Following the Timber from Forests to Cities: Assessing Informal Market Networks in the Ecuadorian Amazon
Pablo Pacheco1, Mejia Elena2, Aymé Muzo2
1Centre for International Forestry Research (CIFOR), Governance Department, Indonesia
Most of the timber in Ecuador is consumed in the domestic market which has doubled in the past five years. Rural forested areas in the Amazon provide different wood products for construction and furniture in the cities. An important portion of timber supply operates informally through very vigorous market networks that extend from local markets located in key rivers or secondary roads passing through medium-size depots in local urban markets to relatively large-scale depots in the capital cities in the highlands. This study contributes with knowledge about actors' strategies in rural and urban market networks. Our findings draw on three main sources of information. First, a household survey (n=243) was carried out in the provinces of Napo and Orellana in the Ecuadorian Amazon to understand farmers' decision-making with regard to forest management and their interactions with markets. Second, structured interviews were conducted (n=130) to a diversity of forest actors to gather their strategies to link with the markets. Third, a one year round weekly data gathering in urban timber depot to describe the seasonality of timber demand. Main results show that the main strategy adapted by rural households is selling to informal markets through vigorous intermediation networks. These networks have a strong rural-urban separation. While rural markets are led by middlemen who have the capacity to legalise the timber through different means, in turn urban markets are led by big dealers that monopolise the supply. Thus, urban markets tend to shape the demand by dictating what rural areas should harvest. The increasing urban demand also contributes to informality since middlemen are not able to supply all orders with legal timber and state agencies in charge of authorising legal harvesting are not able to keep up with the pace of the demand. These market dynamics have strong influence on rural households, since timber-related income amount about 19% of total household income. Thus, timber contributes with cash money to fulfil family's needs, and to cope with crisis as a safety mechanism. Since forests tend to degrade over time, policies should look beyond the farms to the market networks shaping farmers' decision.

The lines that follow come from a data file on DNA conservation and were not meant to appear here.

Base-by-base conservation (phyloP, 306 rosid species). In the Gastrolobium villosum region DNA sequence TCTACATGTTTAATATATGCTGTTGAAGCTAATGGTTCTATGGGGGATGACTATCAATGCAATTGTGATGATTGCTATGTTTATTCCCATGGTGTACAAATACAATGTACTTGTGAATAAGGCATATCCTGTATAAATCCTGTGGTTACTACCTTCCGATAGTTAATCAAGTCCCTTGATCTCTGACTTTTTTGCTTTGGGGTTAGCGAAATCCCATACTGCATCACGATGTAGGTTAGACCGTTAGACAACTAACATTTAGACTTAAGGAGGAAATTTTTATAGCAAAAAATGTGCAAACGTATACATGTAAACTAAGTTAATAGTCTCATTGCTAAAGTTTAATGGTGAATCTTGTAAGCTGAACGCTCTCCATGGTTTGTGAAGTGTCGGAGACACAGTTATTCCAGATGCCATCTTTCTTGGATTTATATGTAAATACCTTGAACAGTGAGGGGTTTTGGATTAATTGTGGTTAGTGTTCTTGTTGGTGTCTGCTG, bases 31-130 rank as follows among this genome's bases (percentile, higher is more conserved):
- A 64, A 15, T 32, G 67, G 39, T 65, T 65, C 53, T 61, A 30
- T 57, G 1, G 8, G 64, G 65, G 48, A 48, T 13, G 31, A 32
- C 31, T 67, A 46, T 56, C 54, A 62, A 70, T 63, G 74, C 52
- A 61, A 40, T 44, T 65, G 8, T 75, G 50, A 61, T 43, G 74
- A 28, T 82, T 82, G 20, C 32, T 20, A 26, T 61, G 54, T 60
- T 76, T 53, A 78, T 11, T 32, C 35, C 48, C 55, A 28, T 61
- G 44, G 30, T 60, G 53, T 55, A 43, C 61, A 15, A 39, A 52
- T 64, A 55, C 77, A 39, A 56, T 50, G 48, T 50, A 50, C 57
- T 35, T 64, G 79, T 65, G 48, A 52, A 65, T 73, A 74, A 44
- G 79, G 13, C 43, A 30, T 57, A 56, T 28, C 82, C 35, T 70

Keywords: Actor network, Amazon, Ecuador, rural households, urban timber market
Contact Address: Pablo Pacheco, Centre for International Forestry Research (CIFOR), Governance Department, Jalan Cifor Situ Gede Sindang Barang, 16115 Bogor (Barat), Indonesia, e-mail: D.HUBUDINcgiar.org